Picks and Pans Review: Some Mother's Son
The least didactic and most compassionate of the movies in recent years that have tried to shed light on the continuing "troubles" in Northern Ireland, this film humanizes the politics by focusing on two Irish Catholic mothers whose sons are arrested for bombings and participate in a prison hunger strike protesting occupying British troops.
While it is directed and cowritten by Terry George, who wrote the more polemical In the Name of the Father, this movie doesn't demonize the British (except in the case of Tim Woodward, who plays London's bigoted envoy in Dublin). Instead, George involves the audience in the wrenching choice faced by mothers Flanagan and Mirren: Do they support their sons' political course to starvation or encourage prison officials to save their boys' lives by force-feeding them?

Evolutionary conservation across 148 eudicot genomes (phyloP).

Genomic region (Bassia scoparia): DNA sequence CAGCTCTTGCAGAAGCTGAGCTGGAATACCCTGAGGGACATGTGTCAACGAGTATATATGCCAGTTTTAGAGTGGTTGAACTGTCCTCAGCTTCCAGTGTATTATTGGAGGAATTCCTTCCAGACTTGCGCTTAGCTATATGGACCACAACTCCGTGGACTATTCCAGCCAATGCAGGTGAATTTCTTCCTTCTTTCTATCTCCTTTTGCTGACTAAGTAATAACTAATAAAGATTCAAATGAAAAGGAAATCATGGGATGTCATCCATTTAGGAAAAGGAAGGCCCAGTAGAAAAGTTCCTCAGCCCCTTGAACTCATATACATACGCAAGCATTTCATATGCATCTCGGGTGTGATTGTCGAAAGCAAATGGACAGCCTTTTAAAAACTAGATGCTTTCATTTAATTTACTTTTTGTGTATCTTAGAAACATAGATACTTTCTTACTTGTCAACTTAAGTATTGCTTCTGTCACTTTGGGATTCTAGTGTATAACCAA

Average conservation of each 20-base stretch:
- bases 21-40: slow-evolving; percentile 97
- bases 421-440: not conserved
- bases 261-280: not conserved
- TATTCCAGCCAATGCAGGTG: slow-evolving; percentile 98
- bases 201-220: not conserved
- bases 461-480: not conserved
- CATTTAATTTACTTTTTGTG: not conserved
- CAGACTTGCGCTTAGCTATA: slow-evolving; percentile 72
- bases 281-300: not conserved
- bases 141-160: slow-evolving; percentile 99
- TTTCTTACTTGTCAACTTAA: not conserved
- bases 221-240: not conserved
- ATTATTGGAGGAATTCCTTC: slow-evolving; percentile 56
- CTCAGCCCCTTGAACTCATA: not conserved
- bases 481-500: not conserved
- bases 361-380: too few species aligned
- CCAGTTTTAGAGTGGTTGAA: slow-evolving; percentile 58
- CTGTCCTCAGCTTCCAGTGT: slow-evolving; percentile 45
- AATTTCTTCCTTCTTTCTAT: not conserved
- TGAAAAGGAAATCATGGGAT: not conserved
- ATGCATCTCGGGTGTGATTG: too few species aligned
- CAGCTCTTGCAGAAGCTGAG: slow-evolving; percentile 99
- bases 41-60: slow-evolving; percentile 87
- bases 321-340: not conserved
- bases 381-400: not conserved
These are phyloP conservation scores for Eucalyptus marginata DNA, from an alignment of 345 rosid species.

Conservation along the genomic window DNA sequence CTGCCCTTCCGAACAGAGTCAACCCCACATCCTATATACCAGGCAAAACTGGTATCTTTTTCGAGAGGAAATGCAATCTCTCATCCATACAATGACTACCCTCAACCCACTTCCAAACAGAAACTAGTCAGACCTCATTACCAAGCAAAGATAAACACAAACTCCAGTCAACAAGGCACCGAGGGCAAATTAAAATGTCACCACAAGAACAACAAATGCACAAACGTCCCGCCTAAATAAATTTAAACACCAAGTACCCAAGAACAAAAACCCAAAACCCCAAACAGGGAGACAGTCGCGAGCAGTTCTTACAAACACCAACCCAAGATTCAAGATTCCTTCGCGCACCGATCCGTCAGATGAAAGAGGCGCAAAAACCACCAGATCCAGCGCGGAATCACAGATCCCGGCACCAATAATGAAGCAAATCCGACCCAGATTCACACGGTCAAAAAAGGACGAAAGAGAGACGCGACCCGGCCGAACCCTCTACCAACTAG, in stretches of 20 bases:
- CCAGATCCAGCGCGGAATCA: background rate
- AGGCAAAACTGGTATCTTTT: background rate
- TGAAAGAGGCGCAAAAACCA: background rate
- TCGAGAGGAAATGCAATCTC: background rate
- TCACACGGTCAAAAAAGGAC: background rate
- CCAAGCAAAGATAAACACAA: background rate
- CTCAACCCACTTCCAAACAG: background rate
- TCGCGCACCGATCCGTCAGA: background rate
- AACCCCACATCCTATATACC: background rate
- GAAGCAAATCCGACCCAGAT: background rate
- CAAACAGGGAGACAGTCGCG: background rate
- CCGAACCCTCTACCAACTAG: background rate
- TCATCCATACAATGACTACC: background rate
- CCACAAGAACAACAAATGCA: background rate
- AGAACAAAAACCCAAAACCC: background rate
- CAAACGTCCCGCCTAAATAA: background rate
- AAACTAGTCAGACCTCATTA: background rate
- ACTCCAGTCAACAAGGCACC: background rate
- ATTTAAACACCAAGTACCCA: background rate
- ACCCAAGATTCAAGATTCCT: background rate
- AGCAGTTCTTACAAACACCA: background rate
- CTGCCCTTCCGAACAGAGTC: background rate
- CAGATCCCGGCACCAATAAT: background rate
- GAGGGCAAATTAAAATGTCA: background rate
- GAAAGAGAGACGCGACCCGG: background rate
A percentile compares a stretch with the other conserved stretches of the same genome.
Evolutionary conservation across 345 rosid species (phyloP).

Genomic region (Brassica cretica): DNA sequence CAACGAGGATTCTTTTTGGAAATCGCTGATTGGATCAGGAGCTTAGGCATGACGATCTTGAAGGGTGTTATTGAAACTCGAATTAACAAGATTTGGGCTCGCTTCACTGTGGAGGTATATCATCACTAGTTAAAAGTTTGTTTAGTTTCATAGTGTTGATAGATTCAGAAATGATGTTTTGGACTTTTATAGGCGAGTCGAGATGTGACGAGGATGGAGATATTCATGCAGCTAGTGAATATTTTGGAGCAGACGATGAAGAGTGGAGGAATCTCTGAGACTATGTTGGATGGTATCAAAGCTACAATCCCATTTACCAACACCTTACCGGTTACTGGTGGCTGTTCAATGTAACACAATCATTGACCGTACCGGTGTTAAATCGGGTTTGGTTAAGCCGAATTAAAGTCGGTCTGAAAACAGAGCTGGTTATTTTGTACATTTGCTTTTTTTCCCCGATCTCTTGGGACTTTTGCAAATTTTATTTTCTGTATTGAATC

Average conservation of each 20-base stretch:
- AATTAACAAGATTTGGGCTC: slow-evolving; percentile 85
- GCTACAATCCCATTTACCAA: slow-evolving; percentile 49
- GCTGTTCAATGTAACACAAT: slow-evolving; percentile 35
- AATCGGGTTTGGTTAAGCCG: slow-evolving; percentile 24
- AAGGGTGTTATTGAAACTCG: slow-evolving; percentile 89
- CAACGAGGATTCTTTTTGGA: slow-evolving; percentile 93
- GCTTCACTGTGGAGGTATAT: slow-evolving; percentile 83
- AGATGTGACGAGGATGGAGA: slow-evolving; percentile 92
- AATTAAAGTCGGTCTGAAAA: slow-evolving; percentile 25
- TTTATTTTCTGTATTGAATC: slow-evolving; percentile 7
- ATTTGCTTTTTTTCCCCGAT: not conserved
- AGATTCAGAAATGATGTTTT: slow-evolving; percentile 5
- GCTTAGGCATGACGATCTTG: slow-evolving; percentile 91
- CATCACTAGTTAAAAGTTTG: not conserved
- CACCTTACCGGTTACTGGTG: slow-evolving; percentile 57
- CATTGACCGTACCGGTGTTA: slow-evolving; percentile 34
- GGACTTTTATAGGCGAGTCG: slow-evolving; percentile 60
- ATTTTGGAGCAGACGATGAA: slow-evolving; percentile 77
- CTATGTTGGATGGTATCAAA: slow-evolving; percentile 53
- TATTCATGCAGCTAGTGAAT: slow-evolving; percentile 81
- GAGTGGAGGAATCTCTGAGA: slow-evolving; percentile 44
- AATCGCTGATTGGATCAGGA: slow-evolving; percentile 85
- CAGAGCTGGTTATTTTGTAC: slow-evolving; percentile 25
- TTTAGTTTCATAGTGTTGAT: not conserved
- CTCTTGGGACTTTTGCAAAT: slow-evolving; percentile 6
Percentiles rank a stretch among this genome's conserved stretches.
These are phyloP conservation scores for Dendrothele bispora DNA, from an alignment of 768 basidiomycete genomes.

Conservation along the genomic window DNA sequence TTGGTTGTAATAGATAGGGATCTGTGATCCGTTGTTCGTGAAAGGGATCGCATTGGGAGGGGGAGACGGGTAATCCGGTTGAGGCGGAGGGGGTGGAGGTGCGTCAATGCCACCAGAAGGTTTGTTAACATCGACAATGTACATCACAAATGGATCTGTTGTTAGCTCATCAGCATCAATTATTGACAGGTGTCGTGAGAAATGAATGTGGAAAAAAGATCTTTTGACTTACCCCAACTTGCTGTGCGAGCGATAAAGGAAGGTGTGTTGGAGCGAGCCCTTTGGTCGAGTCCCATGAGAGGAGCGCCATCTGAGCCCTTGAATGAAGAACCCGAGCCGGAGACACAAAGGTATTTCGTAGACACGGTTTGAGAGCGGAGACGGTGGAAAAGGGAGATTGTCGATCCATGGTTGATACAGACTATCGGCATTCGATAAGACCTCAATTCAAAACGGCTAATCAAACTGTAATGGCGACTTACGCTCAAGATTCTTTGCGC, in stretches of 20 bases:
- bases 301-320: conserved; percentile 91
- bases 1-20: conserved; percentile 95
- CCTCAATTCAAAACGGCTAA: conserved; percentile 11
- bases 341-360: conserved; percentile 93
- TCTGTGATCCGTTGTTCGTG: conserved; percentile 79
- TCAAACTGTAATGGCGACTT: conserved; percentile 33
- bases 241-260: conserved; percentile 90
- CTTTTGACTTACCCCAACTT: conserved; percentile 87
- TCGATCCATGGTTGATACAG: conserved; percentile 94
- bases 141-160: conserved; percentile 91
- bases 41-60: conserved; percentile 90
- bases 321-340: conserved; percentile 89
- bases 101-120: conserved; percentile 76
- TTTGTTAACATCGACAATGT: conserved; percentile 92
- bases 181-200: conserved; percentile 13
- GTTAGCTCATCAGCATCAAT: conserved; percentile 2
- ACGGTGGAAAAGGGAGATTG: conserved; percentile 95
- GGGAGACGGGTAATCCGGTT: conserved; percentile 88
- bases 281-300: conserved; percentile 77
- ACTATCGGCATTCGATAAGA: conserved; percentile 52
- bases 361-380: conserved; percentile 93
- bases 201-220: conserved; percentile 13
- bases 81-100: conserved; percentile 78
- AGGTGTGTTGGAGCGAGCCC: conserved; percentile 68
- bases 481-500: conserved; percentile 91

The earthy Flanagan, as a hard-core IRA mom who always expected son O'Hara to be a casualty of Northern Ireland's chronic unrest, suggests a she-bear defending her cub. By contrast, the more austere Mirren, as a schoolteacher whose son, Gillen, gets involved in the struggle inadvertently, artfully plays the mother who is more inclined to reason. If the conclusion is shamelessly emotional, its sentiment seems nonetheless to have come from the heart. (R)